Compelling Company Culture

 Strategy is at the core of our work, but strategy is not always about market positioning, competitive advantages, core competencies, or vertical or horizontal integration. Sometimes the most effective strategy is to foster the intentional and serendipitous growth of a compelling organizational culture.

An attractive company culture is a differentiating factor in any industry. Compelling cultures are evident in the dedication to experimentation at 3M, the socially conscious ethic of Ben & Jerry’s Ice Cream, and the pursuit of user simplicity at Apple. All these companies established a unique niche in their industries not only through high quality and a clear value proposition, but also, and perhaps even more so, by nurturing and communicating intangible values. For these companies, concrete indicators of performance and marketability are necessary but insufficient means to long-term prosperity.

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The benefits of a distinct culture are multifold:

  • New talent gravitates toward a company because the culture resonates with individuals in an emotionally gratifying manner.
  • Customers purchase the company’s products because, all else equal, they connect with the personality of the company.
  • Investors support the company because they recognize that compelling cultures foster exceptional word-of-mouth advertising, premium prices that transcend marginal-cost-based market pricing, bankable customer retention, and long-term loyalty by skilled employees.

To establish a distinctive and compelling culture, you can take several steps:

1. Decide which cultural values to emphasize.
Some values are ingrained in respectable companies: honesty, reliability, and a customer service orientation. Think about how to take those values to unique heights or pursue other values that are less common in your industry but no less compelling. Examples include speed regardless of the obstacle, a principle that has distinguished FedEx from rivals; and design simplification to accompany complex engineering, a principle that has elevated Apple above countless software and hardware competitors.

2. Communicate  prominent actions, products, or systems that will build and reinforce the desired values.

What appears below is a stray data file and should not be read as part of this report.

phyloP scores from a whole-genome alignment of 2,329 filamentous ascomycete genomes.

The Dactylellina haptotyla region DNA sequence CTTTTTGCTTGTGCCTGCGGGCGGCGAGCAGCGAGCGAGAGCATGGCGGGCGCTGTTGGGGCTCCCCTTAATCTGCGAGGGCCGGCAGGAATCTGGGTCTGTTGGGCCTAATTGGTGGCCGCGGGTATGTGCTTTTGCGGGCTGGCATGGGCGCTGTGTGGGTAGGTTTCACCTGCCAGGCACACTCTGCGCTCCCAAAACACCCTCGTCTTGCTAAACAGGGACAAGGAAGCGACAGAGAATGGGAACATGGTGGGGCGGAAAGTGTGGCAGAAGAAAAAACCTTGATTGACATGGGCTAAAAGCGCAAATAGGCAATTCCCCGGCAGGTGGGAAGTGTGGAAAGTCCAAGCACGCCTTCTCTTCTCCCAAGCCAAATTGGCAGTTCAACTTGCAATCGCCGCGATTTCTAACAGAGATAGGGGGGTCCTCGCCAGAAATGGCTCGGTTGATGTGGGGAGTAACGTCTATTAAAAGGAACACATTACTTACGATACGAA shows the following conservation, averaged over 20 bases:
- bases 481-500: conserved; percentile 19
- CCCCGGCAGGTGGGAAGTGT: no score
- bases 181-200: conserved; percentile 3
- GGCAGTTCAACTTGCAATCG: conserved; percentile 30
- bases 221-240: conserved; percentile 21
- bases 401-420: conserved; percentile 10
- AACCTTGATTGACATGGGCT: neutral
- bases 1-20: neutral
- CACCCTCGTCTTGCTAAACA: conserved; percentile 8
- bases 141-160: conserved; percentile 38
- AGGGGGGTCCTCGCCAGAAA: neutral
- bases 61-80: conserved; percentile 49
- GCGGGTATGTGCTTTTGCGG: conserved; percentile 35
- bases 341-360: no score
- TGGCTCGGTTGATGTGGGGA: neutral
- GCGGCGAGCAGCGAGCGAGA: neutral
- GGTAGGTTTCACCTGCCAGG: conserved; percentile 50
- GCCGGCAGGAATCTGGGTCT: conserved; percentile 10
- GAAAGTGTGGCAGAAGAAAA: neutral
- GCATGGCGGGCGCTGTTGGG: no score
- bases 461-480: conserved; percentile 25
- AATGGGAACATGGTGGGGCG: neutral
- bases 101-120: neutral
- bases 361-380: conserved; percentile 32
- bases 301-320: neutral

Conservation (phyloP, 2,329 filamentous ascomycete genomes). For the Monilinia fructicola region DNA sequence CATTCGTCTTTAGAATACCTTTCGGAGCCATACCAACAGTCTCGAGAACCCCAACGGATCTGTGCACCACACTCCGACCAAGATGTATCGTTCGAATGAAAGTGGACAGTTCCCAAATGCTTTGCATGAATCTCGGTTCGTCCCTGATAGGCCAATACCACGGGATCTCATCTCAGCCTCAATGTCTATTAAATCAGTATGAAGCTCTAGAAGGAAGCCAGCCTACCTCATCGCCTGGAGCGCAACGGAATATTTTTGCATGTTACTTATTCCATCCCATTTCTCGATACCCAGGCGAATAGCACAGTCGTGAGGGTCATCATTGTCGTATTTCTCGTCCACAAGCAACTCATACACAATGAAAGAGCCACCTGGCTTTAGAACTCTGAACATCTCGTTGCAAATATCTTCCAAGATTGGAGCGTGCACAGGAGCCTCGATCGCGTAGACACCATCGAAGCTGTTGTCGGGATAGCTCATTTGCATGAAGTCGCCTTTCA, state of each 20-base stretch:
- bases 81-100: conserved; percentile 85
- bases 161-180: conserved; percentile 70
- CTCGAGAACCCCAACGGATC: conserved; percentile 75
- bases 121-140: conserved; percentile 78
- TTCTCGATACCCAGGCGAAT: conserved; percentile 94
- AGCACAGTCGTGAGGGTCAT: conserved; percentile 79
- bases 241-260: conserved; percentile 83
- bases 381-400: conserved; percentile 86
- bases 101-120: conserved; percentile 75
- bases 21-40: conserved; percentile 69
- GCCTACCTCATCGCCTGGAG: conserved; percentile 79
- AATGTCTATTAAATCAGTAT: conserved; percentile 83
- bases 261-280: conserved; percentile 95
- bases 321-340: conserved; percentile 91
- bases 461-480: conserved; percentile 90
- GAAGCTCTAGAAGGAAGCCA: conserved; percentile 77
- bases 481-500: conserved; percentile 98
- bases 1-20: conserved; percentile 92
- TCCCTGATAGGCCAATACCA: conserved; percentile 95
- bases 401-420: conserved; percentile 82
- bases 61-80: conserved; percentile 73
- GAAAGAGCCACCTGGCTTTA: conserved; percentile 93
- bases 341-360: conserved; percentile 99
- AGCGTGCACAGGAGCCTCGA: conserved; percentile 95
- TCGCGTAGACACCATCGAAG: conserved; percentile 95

Stage ceremonies that honor employees or customers whose actions and experiences reflect your differentiating principles. 

3. Emphasize just a few things, even if you do many things well.
Stanford University enjoys renown across many areas of scholarship, but its visible emphasis on entrepreneurship and ingenuity has enabled the university to distinguish itself from academic rivals on the West Coast and beyond. If your company has many products or services, decide which ones align best with the company culture you want to propagate. You don’t need to emphasize all of your offerings. Simply focus on a handful so you can build awareness and traction around those.

4. Be disciplined in your pursuit of the desired culture. Suppose your company wants to emphasize a bright and creative thought process. Integrate bright colors, mind maps, off-the-wall pictures, and other captivating visuals into your offices, hallways, conference rooms, and signs. Eliminate any images that are dull or uninspired. In addition, reward employees for the craziest ideas. Instead of shooting down ideas that seem unrealistic or bizarre, shoot down ideas that are exceedingly rational or predictable. Constantly assess whether your ads, internal policies, hiring practices, and other company elements are reinforcing your desired culture. Eliminate items and activities that have a contradictory or neutral effect.

These are examples of ways to cultivate a desired culture that will give lasting value to your company. As an additional exercise, choose a few adjectives at random, notice which organizations come to mind when you think of those adjectives, and then study each of those organizations. You’ll see patterns and behaviors that enabled those companies to stand out in your mind. Think about what words, symbols, practices, and products those companies are using to build and convey a distinctive culture. Use those insights to cultivate your own unique culture.